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HOW TO TALK TO KIDS ABOUT TRAGEDY IN THE NEWS

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by NYMetroParents Staff

Related: talk about tragedy, help kids cope with tragedy in the news, how to talk about tragic events with kids, help kids cope with violence in the news,


After hearing about the elementary school shooting in Newtown, Connecticut, your child may be feeling afraid or uncertain. Here, the American Humane Association offers 7 tips for parents and caregivers to help kids cope with tragic events and violence in the news.



worried young girl looking at phone1. Keep an eye on children’s emotional reactions. Talk to children and – just as important – listen to them. Encourage kids to express how they feel and ask if anything is worrying them.

2. Regardless of age, reassure them frequently of their safety and security, and reinforce that you, local officials, and their communities are working to keep them safe. Older children may seem more capable, but they can also be affected.

3. Keep your descriptions to children simple and limit their exposure to graphic information. Keep to the basic facts that something bad happened but reassure them that they are safe. Use words they can understand and avoid technical details and terms such as “smoke grenades” and “sniper.”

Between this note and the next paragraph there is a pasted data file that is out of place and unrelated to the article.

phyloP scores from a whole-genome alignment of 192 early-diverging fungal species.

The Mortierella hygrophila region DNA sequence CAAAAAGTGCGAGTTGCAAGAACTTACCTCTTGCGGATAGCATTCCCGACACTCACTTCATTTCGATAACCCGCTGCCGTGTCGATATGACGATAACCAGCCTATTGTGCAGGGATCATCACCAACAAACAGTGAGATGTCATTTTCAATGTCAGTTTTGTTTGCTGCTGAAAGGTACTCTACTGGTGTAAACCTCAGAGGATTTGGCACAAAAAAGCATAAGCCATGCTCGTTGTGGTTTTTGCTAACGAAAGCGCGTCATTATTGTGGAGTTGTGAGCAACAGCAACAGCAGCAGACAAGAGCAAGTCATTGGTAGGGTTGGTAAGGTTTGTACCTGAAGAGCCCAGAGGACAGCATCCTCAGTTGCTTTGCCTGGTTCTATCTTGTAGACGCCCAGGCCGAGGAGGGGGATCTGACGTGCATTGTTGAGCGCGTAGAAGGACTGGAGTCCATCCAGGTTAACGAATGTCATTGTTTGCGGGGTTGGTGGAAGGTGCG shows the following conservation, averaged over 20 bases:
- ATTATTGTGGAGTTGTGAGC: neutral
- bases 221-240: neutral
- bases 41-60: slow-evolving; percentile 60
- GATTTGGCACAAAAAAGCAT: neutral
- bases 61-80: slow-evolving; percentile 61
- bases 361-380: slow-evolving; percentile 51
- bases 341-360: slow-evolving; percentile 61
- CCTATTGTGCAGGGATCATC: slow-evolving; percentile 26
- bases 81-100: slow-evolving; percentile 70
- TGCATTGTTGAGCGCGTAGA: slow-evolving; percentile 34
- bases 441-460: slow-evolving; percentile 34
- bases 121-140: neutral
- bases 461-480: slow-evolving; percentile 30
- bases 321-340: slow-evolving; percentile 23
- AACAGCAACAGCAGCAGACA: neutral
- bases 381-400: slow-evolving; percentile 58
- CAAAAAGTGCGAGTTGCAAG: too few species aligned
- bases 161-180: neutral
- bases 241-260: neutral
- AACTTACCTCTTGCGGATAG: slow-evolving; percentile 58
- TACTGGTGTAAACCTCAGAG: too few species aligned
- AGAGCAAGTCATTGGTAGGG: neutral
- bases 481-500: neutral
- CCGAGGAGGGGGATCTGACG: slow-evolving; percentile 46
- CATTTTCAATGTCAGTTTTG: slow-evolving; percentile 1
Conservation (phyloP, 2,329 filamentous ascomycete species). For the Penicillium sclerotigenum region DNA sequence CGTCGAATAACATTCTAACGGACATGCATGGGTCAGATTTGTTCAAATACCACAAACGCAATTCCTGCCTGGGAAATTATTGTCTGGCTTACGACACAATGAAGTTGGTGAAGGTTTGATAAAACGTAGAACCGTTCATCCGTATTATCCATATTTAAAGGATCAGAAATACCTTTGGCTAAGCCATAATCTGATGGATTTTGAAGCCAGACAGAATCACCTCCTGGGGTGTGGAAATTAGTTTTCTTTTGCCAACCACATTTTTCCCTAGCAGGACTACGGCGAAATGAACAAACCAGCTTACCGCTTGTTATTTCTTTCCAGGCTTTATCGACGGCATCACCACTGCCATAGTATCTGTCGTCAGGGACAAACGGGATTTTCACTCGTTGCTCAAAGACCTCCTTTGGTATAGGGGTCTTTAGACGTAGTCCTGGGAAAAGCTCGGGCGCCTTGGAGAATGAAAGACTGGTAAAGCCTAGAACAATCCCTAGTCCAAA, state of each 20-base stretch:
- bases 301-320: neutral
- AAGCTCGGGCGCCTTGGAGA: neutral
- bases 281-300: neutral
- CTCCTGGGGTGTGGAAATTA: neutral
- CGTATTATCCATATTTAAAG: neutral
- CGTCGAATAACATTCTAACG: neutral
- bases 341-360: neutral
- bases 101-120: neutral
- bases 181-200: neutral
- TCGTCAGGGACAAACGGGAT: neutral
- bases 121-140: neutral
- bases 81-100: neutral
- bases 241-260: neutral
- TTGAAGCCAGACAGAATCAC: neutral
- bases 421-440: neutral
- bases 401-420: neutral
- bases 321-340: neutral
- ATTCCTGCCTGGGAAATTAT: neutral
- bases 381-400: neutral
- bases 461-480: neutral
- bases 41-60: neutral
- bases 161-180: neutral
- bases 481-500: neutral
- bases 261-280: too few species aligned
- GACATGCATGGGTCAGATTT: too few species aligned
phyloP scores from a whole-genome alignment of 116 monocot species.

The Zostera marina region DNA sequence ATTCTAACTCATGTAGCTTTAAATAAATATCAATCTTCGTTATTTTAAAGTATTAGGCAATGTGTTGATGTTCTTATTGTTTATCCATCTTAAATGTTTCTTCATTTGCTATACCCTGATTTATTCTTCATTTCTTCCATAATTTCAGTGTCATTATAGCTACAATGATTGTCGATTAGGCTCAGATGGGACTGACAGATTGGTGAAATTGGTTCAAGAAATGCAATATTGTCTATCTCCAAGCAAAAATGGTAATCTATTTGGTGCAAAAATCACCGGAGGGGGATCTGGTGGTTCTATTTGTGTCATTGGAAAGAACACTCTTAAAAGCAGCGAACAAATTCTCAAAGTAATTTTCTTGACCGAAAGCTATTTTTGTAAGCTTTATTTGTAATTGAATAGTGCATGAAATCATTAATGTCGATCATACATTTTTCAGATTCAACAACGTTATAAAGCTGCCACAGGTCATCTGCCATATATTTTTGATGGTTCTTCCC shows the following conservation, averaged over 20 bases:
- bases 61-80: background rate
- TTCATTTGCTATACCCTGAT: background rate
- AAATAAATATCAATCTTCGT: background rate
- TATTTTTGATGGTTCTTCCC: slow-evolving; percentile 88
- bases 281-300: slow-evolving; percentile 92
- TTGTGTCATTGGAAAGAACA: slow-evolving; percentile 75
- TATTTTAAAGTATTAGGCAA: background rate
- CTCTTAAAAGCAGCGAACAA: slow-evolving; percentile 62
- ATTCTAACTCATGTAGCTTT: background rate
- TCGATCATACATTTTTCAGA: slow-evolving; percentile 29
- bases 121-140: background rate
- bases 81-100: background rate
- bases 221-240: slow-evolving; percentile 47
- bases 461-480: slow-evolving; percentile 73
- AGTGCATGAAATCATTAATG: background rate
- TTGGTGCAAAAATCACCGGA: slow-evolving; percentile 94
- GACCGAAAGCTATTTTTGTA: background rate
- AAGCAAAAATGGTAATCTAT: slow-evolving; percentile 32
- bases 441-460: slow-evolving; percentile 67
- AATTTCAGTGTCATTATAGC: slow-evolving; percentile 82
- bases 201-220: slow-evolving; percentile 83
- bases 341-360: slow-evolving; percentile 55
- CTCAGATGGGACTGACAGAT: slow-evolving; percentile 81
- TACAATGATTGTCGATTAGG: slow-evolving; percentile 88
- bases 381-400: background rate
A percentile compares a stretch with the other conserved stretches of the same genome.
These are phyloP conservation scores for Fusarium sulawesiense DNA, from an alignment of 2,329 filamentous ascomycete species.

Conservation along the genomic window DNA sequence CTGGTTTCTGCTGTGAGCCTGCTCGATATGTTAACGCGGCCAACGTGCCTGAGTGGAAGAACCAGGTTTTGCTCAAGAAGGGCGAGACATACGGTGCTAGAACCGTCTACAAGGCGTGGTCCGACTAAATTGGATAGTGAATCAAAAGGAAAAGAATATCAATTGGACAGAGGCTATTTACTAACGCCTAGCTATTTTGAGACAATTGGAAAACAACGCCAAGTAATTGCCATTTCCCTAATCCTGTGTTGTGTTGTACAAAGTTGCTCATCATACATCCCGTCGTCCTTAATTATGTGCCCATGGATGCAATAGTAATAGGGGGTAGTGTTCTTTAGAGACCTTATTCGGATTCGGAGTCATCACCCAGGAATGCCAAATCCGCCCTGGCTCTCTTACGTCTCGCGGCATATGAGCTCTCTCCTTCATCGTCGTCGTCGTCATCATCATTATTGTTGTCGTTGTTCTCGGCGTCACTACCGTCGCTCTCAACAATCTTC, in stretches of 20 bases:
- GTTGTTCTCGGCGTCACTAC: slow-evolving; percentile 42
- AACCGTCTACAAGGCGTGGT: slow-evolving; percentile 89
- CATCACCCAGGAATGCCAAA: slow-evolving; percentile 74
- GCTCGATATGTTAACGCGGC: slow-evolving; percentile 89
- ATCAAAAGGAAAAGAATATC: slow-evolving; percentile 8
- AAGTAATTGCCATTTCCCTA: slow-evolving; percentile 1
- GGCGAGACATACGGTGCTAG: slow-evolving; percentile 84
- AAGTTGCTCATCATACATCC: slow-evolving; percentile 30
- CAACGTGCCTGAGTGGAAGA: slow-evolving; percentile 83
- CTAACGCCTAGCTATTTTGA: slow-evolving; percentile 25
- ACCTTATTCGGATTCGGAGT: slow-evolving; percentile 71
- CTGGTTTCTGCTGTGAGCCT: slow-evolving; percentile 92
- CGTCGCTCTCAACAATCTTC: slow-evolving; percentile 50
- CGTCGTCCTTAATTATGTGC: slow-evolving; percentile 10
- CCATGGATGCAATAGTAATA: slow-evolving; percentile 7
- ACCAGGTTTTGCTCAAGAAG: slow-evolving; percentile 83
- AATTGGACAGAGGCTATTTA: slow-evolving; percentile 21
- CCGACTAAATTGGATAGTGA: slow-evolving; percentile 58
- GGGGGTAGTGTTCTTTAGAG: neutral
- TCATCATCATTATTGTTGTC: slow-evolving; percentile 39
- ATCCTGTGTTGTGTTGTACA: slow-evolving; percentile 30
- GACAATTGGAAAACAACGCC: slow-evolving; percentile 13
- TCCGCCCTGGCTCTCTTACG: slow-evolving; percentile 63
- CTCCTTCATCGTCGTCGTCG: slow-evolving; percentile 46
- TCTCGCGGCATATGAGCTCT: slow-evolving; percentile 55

4. Limit their access to television and radio news reports because young children may have trouble processing the enormity of the experience and may believe that each news report is a new attack.
 
5. Be prepared for children to ask if such violence can occur to them. Do not lie, but repeat that it is very unlikely and that you are there to keep them safe.
 
6. Watch for symptoms of stress, including clinginess, stomachaches, headaches, nightmares, trouble eating or sleeping, or changes in behavior.

7. If you are concerned about the way your children are responding, consult your doctor, school counselor, or local mental health professional.

“Children are especially vulnerable at a time like this,” notes Dr. Robin Ganzert, president and CEO of the American Humane Association, which has been working in the Denver area for several decades. “Parents, teachers, and other caregivers need to be especially sensitive to how children are reacting and help them cope with their fears and feelings. The best thing is to talk to children now and in the weeks to come to ensure they receive the attention they need in dealing with this tragedy.”

 

Also see:

How to Talk to Kids About Natural Disasters

How to Talk to Kids About 9/11

 


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